A lot or a little?
The parents' guide to what's in this movie.
What parents need to know
Parents need to know that Louder Than Bombs is a drama about a father and two sons dealing with the loss of their dearly departed wife/mother, a world-renowned conflict photographer. The movie features some disturbing images, mostly of war-torn areas and dead human and animal bodies. There's strong language right from the start, including "f--k," "s--t," "a--hole," and more. Sexual content includes discussion of masturbation and a couple of love scenes -- one with partial nudity (bare shoulders, a brief glimpse of a woman's bare breasts in bed). Characters -- including teens -- drink (one teen gets very drunk). The story also touches on mature issues like suicide, adultery, and dysfunctional family relationships.
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What's the story?
LOUDER THAN BOMBS is a drama about three men grieving the devastating loss of a remarkable woman. A few years after the tragic death of renowned conflict photographer Isabelle Reed (Isabelle Huppert), curators planning a retrospective of her photographs ask her husband, Gene (Gabriel Byrne), whether there are any personal effects they could use in the exhibit. Her former colleague/friend, Richard (David Strathairn), also warns Gene that he plans to write about the truth of Isabelle's death -- that her accident was actually a suicide -- in a New York Times story promoting the photography show. Gene enlists his oldest son, Jonah (Jesse Eisenberg), a brand-new father, to sort through Isabelle's home studio and wonders whether to tell younger son, loner high-schooler Conrad (Devin Druid), about the suicide. Once all three Reed men are in the same house, they deal with various emotional issues as they remember the wife and mother they all miss.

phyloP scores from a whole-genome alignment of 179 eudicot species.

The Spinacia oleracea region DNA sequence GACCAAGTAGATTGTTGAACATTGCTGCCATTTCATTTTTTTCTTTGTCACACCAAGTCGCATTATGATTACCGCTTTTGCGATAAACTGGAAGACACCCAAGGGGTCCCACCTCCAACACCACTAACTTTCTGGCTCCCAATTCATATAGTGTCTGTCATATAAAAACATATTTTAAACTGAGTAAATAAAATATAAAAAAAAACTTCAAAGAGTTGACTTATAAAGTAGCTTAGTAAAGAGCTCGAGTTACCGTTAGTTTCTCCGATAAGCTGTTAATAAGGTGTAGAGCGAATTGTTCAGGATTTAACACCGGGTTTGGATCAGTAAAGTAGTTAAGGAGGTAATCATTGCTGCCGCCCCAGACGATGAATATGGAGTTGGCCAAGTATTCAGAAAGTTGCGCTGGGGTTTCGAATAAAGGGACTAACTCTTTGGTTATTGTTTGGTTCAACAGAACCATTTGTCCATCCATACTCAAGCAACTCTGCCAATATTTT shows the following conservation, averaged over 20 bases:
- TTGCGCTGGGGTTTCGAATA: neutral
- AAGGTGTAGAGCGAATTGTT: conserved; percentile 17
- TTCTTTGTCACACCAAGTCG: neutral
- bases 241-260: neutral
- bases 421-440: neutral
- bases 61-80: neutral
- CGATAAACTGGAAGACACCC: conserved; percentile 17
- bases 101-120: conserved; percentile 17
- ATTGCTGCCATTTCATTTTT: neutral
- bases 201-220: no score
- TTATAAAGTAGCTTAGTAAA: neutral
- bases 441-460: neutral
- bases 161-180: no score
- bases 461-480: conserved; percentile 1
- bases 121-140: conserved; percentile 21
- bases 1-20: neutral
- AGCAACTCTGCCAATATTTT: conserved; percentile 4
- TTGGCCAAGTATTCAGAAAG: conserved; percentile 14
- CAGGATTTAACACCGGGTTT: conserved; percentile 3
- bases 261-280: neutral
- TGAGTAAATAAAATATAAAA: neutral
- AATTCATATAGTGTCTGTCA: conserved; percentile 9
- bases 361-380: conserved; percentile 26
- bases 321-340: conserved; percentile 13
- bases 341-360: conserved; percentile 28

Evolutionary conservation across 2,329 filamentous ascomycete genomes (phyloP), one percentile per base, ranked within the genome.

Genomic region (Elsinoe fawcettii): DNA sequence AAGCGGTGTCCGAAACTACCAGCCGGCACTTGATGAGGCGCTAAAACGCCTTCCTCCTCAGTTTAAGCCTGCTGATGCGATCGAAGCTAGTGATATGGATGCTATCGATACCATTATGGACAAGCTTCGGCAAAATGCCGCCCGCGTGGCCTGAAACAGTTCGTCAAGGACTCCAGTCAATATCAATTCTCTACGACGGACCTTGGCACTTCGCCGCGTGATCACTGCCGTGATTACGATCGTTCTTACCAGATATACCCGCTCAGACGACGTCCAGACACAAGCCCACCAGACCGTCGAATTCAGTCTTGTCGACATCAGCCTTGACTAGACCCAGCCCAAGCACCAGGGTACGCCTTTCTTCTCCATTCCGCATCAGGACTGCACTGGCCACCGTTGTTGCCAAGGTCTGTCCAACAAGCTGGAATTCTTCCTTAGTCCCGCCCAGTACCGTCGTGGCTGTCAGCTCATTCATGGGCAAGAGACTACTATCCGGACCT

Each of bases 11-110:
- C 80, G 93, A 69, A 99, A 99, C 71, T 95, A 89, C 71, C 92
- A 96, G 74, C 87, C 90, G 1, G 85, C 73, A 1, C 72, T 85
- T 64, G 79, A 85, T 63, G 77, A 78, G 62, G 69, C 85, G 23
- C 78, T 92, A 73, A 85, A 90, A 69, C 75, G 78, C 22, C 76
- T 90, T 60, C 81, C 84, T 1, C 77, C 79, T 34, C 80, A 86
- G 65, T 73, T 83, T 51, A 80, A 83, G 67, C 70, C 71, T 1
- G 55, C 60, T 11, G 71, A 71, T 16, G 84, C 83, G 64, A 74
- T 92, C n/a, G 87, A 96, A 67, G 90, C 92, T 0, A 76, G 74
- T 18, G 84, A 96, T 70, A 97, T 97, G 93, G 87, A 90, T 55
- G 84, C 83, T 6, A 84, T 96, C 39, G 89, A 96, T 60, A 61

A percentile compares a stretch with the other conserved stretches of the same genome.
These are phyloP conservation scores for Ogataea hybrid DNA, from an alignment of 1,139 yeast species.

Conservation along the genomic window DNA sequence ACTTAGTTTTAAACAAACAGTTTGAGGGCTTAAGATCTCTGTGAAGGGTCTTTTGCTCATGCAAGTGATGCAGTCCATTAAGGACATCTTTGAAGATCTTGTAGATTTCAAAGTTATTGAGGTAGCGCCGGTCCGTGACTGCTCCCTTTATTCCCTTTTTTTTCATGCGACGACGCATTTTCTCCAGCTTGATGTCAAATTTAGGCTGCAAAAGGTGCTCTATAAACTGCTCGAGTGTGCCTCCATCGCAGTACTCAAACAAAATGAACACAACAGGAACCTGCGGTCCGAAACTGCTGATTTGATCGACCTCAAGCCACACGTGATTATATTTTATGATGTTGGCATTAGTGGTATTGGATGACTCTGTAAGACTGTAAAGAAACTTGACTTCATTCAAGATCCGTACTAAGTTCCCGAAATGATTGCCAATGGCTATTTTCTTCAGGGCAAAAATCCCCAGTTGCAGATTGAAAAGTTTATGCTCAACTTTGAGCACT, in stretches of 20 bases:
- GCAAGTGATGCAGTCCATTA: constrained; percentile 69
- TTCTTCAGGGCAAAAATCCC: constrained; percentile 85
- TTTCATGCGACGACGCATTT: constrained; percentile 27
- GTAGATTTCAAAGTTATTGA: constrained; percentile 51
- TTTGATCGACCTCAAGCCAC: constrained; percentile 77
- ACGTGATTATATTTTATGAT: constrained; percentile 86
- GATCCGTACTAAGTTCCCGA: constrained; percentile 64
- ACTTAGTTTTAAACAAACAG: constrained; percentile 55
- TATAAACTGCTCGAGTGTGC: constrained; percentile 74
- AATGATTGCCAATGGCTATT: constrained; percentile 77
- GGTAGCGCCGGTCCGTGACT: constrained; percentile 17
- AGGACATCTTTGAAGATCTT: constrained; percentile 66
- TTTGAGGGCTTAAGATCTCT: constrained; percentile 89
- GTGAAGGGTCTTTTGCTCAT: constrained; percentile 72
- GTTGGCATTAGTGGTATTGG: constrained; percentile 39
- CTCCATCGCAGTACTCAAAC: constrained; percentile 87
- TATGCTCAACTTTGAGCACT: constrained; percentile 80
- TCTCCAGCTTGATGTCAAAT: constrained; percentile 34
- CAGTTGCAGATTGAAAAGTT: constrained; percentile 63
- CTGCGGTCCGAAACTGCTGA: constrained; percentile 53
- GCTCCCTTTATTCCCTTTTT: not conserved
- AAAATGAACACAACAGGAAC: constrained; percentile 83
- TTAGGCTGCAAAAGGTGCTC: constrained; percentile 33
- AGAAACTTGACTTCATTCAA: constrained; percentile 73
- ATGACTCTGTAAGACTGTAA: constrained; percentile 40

Is it any good?
Poignant and evocative, this well-performed drama explores how grief affects a father and two sons missing the extraordinary woman in their lives. Byrne and Eisenberg give heartfelt performances as a father and son who have vastly different memories of the same woman; to Eisenberg's Jonah, his mother was brilliant, cool, and brag-worthy, whereas to Byrne's Gene, she was a complicated and occasionally self-absorbed wife who would purposely choose work over her family. Then there's newcomer Druid, whose performance is the most impactful. Conrad's a hard-core gamer but doesn't seem to have any real friends; even Jonah thinks he's too weird to thrive socially in high school and should just wait until college to find his people.
Director Joachim Trier includes many effective flashbacks to different key points involving Isabelle and her men. Conrad, who's obsessed with death, is a bit of an exception as he holds on mostly to tiny moments like a hug or a long-ago game of hide and seek. Amy Ryan gives a lovely, understated performance as Conrad's teacher, who's also secretly in a relationship with Gene. Another subplot follows the married Jonah as he reunites with a former flame whose mother is dying of cancer and allows her to believe that his own wife is also cancer-stricken. These guys have troubled -- and troubling relationships -- but who can blame them, Trier is asking, when they don't know how to be themselves without Isabelle? This isn't an easy film to watch, but it's a touching and intimate look at a family that was left behind after a self-destructive artist's demise.
Talk to your kids about ...
Families can talk about the depiction of violence in Louder than Bombs' flashbacks. Does violence affect you differently when it's realistic rather than stylized? What's the impact of media violence on kids?
How does the movie depict parent-child relationships? Why do the sons have fragile connections with their father -- and each other?
Are there any role models in the movie? Who acts in a way that you find admirable?
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